2023 FamilyWorks Intern Farewell Messages

Each year, we’re fortunate to be joined by bright, passionate student interns from local colleges and universities. These interns take on projects, help lead and develop programs, work closely with participants, and are an integral part of the FamilyWorks team. Alas, we are only a part of their learning journeys, and we are now at the bittersweet time of year when we must bid our wonderful interns farewell! Read both of our interns’ reflections below as they look back at the time they spent at FamilyWorks and think about their future goals.

Sam Luna-Patterson (pictured second from left)

As my journey as an intern at FamilyWorks comes to an end, I reflect upon the incredible experiences and personal growth that this program has offered me. My name is Sam, and I have been privileged to pursue my Master in Social Work at the University of Washington. The decision to choose social work aligned perfectly with my passion for people and my desire to build thriving communities. Social work, with its commitment to transforming systems and advocating for those furthest from justice, has allowed me to positively impact the lives of individuals and families.

During my time at FamilyWorks, I had the honor of being part of several remarkable programs. One of the highlights was working alongside Community Connectors, assisting participants in finding the necessary resources within the community. Witnessing the empowerment that came from educating individuals about the available support systems was truly inspiring. Moreover, I took pride in fostering community partnerships and advocating for the needs of our participants. Together, we strived to create an environment where everyone felt supported and heard.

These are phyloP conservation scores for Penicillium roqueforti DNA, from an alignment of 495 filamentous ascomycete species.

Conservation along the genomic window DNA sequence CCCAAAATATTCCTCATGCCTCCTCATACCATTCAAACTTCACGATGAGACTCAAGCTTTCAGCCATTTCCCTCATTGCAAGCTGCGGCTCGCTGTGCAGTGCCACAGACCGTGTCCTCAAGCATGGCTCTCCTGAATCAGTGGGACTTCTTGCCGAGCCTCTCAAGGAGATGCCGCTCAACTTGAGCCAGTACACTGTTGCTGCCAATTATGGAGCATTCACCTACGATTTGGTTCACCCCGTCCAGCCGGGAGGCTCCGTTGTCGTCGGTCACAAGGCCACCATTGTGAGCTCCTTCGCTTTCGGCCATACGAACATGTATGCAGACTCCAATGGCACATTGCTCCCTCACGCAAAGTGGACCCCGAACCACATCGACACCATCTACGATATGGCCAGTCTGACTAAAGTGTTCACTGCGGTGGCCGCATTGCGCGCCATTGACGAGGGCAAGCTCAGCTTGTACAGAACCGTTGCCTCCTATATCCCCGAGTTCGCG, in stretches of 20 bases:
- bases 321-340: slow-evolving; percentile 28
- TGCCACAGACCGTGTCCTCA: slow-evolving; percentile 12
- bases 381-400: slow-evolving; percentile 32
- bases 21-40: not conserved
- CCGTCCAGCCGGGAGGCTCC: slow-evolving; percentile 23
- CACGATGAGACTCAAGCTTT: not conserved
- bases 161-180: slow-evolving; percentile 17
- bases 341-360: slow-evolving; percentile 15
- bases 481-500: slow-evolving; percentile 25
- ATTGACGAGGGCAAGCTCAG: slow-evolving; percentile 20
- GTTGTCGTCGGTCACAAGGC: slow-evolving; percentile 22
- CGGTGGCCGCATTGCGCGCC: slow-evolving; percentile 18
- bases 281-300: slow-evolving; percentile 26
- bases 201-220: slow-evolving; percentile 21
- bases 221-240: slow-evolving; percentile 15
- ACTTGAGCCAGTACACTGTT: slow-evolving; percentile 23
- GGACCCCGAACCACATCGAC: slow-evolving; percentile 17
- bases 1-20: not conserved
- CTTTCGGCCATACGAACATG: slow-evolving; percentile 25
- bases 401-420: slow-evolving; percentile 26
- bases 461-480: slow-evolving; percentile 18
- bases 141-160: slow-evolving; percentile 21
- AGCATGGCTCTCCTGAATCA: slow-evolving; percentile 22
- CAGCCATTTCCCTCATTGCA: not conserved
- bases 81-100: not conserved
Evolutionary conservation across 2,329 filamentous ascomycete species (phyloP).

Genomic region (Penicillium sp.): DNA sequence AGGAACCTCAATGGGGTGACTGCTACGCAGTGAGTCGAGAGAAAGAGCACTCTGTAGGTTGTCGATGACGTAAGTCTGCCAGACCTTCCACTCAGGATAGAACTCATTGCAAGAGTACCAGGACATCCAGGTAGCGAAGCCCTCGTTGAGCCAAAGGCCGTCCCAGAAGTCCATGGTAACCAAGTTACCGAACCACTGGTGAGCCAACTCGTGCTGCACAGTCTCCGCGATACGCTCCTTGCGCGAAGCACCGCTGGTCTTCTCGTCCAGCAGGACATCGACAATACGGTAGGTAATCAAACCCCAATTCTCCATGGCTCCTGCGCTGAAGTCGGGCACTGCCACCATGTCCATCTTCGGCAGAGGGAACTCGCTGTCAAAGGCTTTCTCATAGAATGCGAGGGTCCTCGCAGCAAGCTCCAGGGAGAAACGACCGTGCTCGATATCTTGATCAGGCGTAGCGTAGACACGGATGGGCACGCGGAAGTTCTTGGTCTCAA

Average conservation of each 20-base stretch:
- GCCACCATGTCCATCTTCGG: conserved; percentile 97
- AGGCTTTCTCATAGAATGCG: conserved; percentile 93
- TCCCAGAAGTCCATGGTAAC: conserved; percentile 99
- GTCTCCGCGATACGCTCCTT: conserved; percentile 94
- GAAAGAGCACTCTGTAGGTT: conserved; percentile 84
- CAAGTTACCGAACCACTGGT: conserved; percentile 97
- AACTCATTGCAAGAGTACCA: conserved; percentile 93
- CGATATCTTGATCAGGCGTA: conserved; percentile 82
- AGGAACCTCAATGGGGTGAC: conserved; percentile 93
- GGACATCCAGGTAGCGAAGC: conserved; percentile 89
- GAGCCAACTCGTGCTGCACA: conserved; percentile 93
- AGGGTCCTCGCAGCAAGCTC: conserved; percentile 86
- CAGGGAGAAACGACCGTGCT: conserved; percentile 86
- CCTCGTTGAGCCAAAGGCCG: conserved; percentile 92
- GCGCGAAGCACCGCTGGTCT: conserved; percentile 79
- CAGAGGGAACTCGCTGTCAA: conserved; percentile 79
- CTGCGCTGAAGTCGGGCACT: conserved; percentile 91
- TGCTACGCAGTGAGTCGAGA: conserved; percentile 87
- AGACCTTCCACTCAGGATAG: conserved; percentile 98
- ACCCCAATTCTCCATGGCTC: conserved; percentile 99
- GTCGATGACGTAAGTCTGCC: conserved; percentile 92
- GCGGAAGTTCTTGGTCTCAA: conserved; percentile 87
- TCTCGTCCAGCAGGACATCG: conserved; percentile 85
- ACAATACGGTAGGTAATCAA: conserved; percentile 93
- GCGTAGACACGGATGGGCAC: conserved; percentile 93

To all the future interns, I would like to offer you valuable advice. Trust your instincts and always remember that you have chosen this path because you genuinely care. Never be afraid to demand change or fight for the rights of your participants. And while you dedicate yourself to this important work, please remember to take care of yourself. Self-care is not selfish; it is essential for sustaining your passion and effectiveness in the long run.

As I look ahead to the next chapter of my journey, I am excited to share that I will be working as a campaign fellow for OneAmerica, an organization devoted to immigrant rights. I am eager to contribute to the ongoing efforts of changing systems that have directly impacted the lives of the individuals I have had the privilege to serve at FamilyWorks. Following this experience, I plan to delve deeper into community mental health, aiming to enhance my therapeutic skills and broaden my ability to make a positive difference.

To all the staff, volunteers, and participants of FamilyWorks, I want to express my deepest gratitude. Thank you for embracing me as part of this incredible community and for giving me the opportunity to learn and grow. It has been an honor to work alongside all of you, and I will carry the memories and lessons learned with me throughout my career. Together, let’s continue building a more just and compassionate world for all.

Jessie Sun (pictured second from right)

My name is Ruohan Sun, and I go by Jessie. I am a senior at UW, double majoring in Sociology and Education, Community, and Organization (ECO). I applied for this internship because I wanted to gain experience working in NPOs and see how organizations like FamilyWorks can work with the community in facilitating people’s lives. I always tell my ECO peers that I got the best capstone internship. As an intern at the Family Resource Center, I participated most in playgroups, Reading Buddies, and data entry. I love the people that I worked with here. They are so loving and supportive that I can learn so much from each one of them. Some advice that I would give to future interns is to always have an open mind and open heart to learn and embrace new things. My plan after my internship is to continue my studies at Columbia University. I will be working on getting a Master’s degree in Education Policy and Social Analysis.